Corey Tulaba

THE CASE FOR MELO TO NAWLINS'

Corey Tulaba
THE CASE FOR MELO TO NAWLINS'

According to Brian Windhorst, Carmelo Anthony’s days in the NBA may be over.  Melo’s fling with the Rockets lasted only ten games before they sent him home with an “illness”.  Houston has gone 7-6 and are a game out of the final playoff spot since parting ways with Anthony.  Ten games may have shown us enough to see that Melo wasn’t exactly a great fit in Houston, but is it enough of a sample size to show us that he no longer belongs in the league?  I’m not so sure.  Let me make the case for Melo to the Pelicans.

 

One of the reasons that the media has started talking about Anthony Davis eventually leaving New Orleans is due to the lack of surrounding talent. That may be a popular notion, but it isn’t really true this year.  Mirotic, Randle, Holiday, and Moore have all been plus players for the Pels.  New Orleans also landed Elfrid Payton on a cheap one year deal this summer and he looked good doing a poor mans Rondo impression before he got hurt.  When healthy the Pelicans have a pretty good six-man rotation that provides a healthy mix of offense and defense.  The problems arise when you start looking at their depth on the wing.  The Pelicans have gotten next-to-nothing out of their small forward spot. Solomon Hill is making almost twenty-six million dollars over the next two years (yikes) and he has a PER of 5.4.  Darius Miller and Wes Johnson haven’t been much better.  Neither has a PER above 8.  When Payton is healthy the Pelicans can go with a three guard lineup to put a band-aid on the position, but he’ll be out until at least January. The West playoff race is so tight that one bad stretch might drop you out of the race completely, so they may not have time to wait.

 

The Pelicans are going to have to be creative if they want to get a seventh rotation player, as they have little assets to go get said player.  The waiver wire is pretty bare right now and we’re months away from the buyout market (Trevor Ariza is a fun candidate to think about here).  Giving Carmelo Anthony a final shot could be worth the risk for New Orleans. The Pelicans don’t have many power forward minutes available with Mirotic and Randle dominating the time share there and Anthony hasn’t played any small forward since his last season in New York, but he can’t be any worse than the Johnson, Hill, Miller trio.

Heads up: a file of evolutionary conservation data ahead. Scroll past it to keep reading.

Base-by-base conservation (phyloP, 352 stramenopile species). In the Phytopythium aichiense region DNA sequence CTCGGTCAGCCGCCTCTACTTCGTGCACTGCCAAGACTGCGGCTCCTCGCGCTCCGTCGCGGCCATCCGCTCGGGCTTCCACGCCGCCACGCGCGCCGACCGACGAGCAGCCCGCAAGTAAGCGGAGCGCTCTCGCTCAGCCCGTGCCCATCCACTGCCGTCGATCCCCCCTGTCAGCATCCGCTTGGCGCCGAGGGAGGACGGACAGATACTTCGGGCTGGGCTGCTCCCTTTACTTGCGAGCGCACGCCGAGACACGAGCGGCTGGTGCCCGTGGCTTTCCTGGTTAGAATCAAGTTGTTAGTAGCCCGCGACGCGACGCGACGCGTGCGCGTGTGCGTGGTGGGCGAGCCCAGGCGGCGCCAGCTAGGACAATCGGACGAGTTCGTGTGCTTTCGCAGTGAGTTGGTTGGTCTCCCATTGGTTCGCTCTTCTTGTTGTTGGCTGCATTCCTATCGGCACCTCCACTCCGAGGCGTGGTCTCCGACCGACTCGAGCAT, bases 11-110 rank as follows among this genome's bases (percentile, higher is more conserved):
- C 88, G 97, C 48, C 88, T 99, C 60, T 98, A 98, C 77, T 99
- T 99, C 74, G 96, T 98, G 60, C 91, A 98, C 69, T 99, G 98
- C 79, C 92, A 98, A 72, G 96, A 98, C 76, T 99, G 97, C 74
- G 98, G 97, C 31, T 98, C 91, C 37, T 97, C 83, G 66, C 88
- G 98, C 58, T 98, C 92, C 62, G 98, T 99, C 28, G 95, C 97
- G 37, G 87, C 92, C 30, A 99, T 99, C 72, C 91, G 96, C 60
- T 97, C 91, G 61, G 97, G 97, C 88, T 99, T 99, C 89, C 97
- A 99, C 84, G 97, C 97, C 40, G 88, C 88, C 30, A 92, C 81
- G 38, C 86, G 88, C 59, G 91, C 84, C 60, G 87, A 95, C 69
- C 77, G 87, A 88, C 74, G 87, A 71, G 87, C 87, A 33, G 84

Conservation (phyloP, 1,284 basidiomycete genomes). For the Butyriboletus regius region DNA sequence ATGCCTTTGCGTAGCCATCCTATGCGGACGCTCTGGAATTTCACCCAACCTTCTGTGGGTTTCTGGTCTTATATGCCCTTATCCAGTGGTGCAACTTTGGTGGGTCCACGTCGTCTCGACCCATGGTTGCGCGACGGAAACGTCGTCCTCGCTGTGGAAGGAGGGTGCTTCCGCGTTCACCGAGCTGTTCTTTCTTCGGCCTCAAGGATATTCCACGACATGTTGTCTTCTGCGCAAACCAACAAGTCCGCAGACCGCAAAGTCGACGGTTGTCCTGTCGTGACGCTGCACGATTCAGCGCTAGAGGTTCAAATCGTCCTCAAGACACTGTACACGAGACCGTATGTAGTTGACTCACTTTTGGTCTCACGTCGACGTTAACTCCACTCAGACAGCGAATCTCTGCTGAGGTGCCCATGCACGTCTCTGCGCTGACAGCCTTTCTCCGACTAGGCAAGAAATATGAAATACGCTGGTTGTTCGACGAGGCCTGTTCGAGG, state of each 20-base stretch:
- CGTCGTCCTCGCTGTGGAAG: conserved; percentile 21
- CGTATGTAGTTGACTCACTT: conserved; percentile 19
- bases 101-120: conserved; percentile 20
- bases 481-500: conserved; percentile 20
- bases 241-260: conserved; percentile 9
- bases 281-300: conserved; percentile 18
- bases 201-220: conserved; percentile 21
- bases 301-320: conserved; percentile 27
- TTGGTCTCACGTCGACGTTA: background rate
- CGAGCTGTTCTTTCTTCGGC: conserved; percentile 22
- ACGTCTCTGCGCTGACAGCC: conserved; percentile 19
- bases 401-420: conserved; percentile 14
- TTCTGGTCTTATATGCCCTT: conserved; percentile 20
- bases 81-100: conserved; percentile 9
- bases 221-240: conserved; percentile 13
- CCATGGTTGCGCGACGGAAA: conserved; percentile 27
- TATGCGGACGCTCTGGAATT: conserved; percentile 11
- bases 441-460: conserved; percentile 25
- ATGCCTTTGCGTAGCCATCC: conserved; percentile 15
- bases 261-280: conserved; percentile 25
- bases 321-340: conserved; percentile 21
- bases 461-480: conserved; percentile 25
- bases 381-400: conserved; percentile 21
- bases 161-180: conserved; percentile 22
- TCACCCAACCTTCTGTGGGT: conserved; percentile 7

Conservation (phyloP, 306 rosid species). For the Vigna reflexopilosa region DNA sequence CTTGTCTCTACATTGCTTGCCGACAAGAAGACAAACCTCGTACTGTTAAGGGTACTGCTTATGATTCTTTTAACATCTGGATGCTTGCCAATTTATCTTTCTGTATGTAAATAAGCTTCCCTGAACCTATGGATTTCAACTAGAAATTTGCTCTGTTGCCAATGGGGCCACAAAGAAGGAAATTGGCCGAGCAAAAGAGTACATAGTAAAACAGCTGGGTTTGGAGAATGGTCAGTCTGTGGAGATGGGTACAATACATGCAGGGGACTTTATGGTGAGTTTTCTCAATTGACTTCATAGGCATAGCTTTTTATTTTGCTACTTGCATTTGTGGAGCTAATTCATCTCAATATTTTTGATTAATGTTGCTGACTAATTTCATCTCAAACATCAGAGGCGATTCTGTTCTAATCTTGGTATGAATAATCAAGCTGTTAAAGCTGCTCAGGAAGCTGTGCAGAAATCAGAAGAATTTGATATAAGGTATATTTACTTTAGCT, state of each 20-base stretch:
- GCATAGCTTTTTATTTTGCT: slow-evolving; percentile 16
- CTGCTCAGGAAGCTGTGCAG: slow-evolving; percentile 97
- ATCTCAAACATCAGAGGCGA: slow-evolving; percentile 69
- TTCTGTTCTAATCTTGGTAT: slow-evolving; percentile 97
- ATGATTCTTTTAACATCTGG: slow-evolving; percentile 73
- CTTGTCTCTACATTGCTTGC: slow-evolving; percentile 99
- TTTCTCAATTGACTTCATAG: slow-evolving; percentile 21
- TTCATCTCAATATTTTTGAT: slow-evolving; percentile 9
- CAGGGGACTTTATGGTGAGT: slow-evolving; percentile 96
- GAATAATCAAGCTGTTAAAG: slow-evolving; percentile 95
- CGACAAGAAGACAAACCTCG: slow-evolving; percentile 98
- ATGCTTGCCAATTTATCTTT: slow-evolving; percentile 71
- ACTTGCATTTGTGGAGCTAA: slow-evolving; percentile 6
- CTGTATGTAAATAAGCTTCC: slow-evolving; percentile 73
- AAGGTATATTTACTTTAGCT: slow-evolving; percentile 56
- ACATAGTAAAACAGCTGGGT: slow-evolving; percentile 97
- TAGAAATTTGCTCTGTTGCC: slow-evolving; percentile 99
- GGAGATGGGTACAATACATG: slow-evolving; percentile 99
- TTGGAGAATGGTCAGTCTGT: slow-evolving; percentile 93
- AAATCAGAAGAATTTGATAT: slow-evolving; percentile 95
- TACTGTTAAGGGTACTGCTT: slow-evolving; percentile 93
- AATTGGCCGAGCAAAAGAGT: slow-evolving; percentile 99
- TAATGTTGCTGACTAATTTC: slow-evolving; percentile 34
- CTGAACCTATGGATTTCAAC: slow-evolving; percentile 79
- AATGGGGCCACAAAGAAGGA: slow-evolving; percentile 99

Saying that Carmelo struggled with Houston may be an understatement but the team was a bad fit. Despite the misconception that the Rockets are the quintessential pace and space team; they’re actually a space but no pace team.  To avoid switches Harden and Paul do a lot of one-on-one to get into the paint where they look for a drive and kick to shooters. They’re slow and methodical about it and it puts their shooters in a lot of stand still catch and shoot situations.  Melo isn’t a Ryan Anderson level shooter, the experiment was doomed from the start. 

 

When the Pelicans get into their half court actions they’ll run sets more conducive to getting shots on the move.  Watch as their “Flash 4” series gets their wing open off a pin down on the wing.  The wing has the option to catch and shoot or come off a curl to get into the paint.  Melo can attack the rim or pull up for a mid-range jumper.

With “Elbow 1 Punch”, you can envision Melo initiating the set and getting back into the post where he did a lot of his work pre-OKC.

 

“4 Pop” could be Melo’s favorite set.  This action would get Melo a clean look in the mid-post coming off a pin down from a guard.


 You can see that there are ways to integrate Carmelo into the offense.  The defense is a concern but you can do your best to hide Melo on the weakest perimeter player. Having Anthony Davis as your last line of defense doesn’t hurt.  That can get you by in the regular season. The playoffs are another story, but the Pelicans need to get there before they worry about that. 

 

We can all agree that Melo was really bad on Houston, but I think the sample size was too small to prove that Carmelo Anthony is done being an NBA player. He was much better only a year ago in OKC for the Thunder. You weren’t getting prime Melo there either but he was fine. When Melo was on the court last year the Thunder had an OffRtg of 113.5. The OffRtg dropped to 108.4 when he was off the floor.  The defense was roughly the same either way.  He wasn’t the ideal third wheel to Russ and PG but he was a net positive overall.  Adding Melo could give New Orleans a much needed shot in the arm.  Melo is a respected locker room vet and the team isn’t averse to taking chances on offense only players (ahem Jahlil Okafor).  If it doesn’t work out, you can cut ties with him quickly.  As it stands now they need to do something to shore up the wing.  The Hill, Johnson, Miller trio isn’t getting it done and the AD clock is ticking.  We’ve seen one unlikely renaissance already this year in Minnesota, maybe Melo can make it two.